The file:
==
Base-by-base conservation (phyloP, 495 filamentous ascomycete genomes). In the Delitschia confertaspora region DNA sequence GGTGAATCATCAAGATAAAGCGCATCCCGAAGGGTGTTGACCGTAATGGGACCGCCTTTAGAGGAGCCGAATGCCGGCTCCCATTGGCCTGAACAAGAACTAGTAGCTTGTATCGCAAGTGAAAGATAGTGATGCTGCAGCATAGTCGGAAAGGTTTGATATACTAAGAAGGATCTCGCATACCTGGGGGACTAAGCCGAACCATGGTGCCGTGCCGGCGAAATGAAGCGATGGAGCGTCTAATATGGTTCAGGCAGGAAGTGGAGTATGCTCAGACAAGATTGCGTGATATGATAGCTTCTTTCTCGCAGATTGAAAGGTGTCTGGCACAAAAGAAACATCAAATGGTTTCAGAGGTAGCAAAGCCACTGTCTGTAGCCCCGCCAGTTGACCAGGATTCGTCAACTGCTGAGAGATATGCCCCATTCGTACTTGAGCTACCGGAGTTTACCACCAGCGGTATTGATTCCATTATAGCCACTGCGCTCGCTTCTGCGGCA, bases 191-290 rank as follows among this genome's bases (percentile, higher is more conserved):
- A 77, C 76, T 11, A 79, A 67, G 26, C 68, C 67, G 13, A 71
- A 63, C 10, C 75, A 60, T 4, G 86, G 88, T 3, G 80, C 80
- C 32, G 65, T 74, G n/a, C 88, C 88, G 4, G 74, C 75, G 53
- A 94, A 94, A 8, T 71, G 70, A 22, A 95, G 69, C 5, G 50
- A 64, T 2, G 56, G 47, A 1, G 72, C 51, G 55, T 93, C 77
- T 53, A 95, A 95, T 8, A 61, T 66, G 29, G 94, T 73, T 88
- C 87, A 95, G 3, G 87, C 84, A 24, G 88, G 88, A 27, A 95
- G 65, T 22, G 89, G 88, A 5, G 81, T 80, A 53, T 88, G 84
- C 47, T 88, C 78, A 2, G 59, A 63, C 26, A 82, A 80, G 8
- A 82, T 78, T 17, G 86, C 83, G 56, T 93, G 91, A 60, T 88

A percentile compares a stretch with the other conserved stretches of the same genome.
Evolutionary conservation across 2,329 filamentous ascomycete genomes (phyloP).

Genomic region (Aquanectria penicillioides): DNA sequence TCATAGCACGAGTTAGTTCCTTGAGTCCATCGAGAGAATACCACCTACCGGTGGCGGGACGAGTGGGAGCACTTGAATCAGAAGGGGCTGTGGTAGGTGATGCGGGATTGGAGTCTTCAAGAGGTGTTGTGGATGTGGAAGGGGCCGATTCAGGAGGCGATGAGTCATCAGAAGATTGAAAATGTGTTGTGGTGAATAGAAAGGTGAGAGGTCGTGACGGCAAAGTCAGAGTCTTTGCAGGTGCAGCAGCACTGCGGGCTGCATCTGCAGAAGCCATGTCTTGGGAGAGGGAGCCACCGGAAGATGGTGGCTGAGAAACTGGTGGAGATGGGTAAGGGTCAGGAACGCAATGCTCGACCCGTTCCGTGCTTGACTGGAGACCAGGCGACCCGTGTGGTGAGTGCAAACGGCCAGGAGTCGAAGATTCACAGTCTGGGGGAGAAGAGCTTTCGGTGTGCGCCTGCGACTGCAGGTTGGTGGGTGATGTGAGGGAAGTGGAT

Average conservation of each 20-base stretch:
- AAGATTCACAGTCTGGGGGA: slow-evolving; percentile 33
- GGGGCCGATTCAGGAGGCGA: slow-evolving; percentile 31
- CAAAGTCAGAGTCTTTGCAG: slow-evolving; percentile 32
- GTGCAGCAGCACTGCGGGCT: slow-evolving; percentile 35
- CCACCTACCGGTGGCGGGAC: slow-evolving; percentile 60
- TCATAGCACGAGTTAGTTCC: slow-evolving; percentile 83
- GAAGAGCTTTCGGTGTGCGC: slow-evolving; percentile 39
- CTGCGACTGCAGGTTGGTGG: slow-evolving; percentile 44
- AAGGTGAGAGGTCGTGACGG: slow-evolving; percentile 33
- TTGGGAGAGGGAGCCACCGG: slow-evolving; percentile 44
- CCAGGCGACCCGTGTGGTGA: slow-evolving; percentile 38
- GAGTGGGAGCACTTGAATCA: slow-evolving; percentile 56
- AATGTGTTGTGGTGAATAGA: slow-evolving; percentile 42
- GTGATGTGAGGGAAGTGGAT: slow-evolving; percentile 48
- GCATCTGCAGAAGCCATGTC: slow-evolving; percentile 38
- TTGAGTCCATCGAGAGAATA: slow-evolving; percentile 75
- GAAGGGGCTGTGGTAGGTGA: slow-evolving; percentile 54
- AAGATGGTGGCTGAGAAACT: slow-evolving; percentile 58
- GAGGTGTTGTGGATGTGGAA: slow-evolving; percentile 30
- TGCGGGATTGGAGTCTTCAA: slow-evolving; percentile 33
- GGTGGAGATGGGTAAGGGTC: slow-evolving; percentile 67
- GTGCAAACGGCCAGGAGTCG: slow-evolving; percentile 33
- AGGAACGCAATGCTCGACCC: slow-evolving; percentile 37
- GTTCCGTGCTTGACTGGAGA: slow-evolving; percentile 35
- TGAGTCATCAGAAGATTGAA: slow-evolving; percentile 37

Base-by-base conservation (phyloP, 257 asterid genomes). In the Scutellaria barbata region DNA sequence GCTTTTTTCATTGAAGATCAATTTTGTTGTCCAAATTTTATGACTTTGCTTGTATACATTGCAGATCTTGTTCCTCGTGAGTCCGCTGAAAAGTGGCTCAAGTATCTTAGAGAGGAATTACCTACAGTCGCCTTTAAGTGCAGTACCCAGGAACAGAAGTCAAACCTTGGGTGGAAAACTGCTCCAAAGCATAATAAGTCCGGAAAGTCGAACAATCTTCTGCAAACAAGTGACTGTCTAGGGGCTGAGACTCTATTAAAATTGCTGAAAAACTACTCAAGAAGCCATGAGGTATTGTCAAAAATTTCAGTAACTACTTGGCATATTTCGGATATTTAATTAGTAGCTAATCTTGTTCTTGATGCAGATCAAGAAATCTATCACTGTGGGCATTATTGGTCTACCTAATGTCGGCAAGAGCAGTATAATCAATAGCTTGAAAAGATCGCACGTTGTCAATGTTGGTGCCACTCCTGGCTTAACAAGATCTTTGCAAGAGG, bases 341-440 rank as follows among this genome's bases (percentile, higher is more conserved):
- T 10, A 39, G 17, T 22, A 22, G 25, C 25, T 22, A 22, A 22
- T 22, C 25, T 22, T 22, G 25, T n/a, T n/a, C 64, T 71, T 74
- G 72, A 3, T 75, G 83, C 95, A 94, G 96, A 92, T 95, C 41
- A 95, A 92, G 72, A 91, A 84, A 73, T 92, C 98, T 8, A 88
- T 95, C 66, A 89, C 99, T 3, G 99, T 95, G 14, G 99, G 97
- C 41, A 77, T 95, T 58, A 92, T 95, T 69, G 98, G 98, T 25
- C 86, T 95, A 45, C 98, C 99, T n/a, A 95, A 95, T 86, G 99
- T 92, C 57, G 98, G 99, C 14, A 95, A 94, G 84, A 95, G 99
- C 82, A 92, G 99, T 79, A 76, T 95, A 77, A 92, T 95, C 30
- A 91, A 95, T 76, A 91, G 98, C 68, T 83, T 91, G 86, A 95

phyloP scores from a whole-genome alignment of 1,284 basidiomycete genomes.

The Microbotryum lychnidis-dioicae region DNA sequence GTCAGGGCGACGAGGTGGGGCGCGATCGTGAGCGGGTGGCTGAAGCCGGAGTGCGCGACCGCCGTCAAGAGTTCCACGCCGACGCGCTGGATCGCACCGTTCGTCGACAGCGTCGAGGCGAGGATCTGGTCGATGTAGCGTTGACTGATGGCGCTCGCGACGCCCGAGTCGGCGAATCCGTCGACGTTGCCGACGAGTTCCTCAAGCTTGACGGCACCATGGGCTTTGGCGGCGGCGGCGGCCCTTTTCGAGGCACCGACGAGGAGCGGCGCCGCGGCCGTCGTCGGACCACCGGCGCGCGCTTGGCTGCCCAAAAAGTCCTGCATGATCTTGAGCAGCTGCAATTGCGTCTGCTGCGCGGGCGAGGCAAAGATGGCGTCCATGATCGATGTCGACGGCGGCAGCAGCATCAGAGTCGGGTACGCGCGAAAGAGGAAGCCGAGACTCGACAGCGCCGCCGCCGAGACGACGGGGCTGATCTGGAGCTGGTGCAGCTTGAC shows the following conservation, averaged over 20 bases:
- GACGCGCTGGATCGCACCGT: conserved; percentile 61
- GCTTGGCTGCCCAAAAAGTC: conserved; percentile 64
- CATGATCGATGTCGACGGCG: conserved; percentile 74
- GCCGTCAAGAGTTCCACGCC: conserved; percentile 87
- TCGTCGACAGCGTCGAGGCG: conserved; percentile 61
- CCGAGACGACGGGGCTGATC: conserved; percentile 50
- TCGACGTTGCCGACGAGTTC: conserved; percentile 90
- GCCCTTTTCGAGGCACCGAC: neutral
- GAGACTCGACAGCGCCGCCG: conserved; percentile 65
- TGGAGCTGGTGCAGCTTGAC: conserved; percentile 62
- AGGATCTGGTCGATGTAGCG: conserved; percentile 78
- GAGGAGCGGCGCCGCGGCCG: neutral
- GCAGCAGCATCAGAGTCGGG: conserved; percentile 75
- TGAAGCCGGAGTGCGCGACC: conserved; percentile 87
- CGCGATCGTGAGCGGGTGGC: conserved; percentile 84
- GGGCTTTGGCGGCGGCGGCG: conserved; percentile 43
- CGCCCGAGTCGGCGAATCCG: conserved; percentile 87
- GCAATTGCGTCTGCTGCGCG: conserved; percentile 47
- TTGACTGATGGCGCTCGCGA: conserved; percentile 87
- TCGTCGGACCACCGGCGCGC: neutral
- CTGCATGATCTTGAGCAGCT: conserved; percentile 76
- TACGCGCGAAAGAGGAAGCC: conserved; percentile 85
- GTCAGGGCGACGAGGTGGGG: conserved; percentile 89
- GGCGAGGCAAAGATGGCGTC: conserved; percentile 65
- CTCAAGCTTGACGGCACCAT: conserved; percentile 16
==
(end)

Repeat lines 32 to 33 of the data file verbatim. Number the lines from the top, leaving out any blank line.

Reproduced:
- GAAGGGGCTGTGGTAGGTGA: slow-evolving; percentile 54
- AAGATGGTGGCTGAGAAACT: slow-evolving; percentile 58